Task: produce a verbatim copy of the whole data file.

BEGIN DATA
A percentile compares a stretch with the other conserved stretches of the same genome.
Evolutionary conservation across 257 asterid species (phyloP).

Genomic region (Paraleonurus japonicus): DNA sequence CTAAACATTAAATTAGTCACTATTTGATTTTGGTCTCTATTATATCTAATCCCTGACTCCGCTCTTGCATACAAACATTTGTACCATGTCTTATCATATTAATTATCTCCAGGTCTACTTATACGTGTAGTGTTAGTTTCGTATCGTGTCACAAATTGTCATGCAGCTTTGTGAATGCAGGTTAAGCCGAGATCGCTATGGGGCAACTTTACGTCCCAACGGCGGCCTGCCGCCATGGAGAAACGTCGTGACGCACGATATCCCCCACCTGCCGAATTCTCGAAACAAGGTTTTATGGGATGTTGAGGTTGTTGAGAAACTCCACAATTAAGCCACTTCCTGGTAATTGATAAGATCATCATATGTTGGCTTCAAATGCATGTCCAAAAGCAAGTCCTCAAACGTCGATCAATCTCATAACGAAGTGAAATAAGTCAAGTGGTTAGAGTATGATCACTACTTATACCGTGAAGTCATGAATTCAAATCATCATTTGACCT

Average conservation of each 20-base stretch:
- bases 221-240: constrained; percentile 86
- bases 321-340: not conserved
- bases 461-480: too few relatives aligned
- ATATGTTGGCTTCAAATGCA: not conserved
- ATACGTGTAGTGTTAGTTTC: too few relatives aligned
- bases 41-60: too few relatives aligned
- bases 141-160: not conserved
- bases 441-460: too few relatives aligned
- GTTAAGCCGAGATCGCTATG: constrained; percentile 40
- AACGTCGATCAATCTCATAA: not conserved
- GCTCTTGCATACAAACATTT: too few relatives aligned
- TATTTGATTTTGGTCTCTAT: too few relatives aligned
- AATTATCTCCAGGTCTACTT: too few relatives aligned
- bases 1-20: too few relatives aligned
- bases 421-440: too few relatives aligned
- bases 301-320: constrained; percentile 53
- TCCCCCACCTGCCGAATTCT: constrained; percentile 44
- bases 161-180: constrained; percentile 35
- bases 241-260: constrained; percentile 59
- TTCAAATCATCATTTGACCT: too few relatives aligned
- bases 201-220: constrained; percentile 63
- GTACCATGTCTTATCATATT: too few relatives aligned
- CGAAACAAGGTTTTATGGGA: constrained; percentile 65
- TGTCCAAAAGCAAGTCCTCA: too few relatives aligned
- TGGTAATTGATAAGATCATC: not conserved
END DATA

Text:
A percentile compares a stretch with the other conserved stretches of the same genome.
Evolutionary conservation across 257 asterid species (phyloP).

Genomic region (Paraleonurus japonicus): DNA sequence CTAAACATTAAATTAGTCACTATTTGATTTTGGTCTCTATTATATCTAATCCCTGACTCCGCTCTTGCATACAAACATTTGTACCATGTCTTATCATATTAATTATCTCCAGGTCTACTTATACGTGTAGTGTTAGTTTCGTATCGTGTCACAAATTGTCATGCAGCTTTGTGAATGCAGGTTAAGCCGAGATCGCTATGGGGCAACTTTACGTCCCAACGGCGGCCTGCCGCCATGGAGAAACGTCGTGACGCACGATATCCCCCACCTGCCGAATTCTCGAAACAAGGTTTTATGGGATGTTGAGGTTGTTGAGAAACTCCACAATTAAGCCACTTCCTGGTAATTGATAAGATCATCATATGTTGGCTTCAAATGCATGTCCAAAAGCAAGTCCTCAAACGTCGATCAATCTCATAACGAAGTGAAATAAGTCAAGTGGTTAGAGTATGATCACTACTTATACCGTGAAGTCATGAATTCAAATCATCATTTGACCT

Average conservation of each 20-base stretch:
- bases 221-240: constrained; percentile 86
- bases 321-340: not conserved
- bases 461-480: too few relatives aligned
- ATATGTTGGCTTCAAATGCA: not conserved
- ATACGTGTAGTGTTAGTTTC: too few relatives aligned
- bases 41-60: too few relatives aligned
- bases 141-160: not conserved
- bases 441-460: too few relatives aligned
- GTTAAGCCGAGATCGCTATG: constrained; percentile 40
- AACGTCGATCAATCTCATAA: not conserved
- GCTCTTGCATACAAACATTT: too few relatives aligned
- TATTTGATTTTGGTCTCTAT: too few relatives aligned
- AATTATCTCCAGGTCTACTT: too few relatives aligned
- bases 1-20: too few relatives aligned
- bases 421-440: too few relatives aligned
- bases 301-320: constrained; percentile 53
- TCCCCCACCTGCCGAATTCT: constrained; percentile 44
- bases 161-180: constrained; percentile 35
- bases 241-260: constrained; percentile 59
- TTCAAATCATCATTTGACCT: too few relatives aligned
- bases 201-220: constrained; percentile 63
- GTACCATGTCTTATCATATT: too few relatives aligned
- CGAAACAAGGTTTTATGGGA: constrained; percentile 65
- TGTCCAAAAGCAAGTCCTCA: too few relatives aligned
- TGGTAATTGATAAGATCATC: not conserved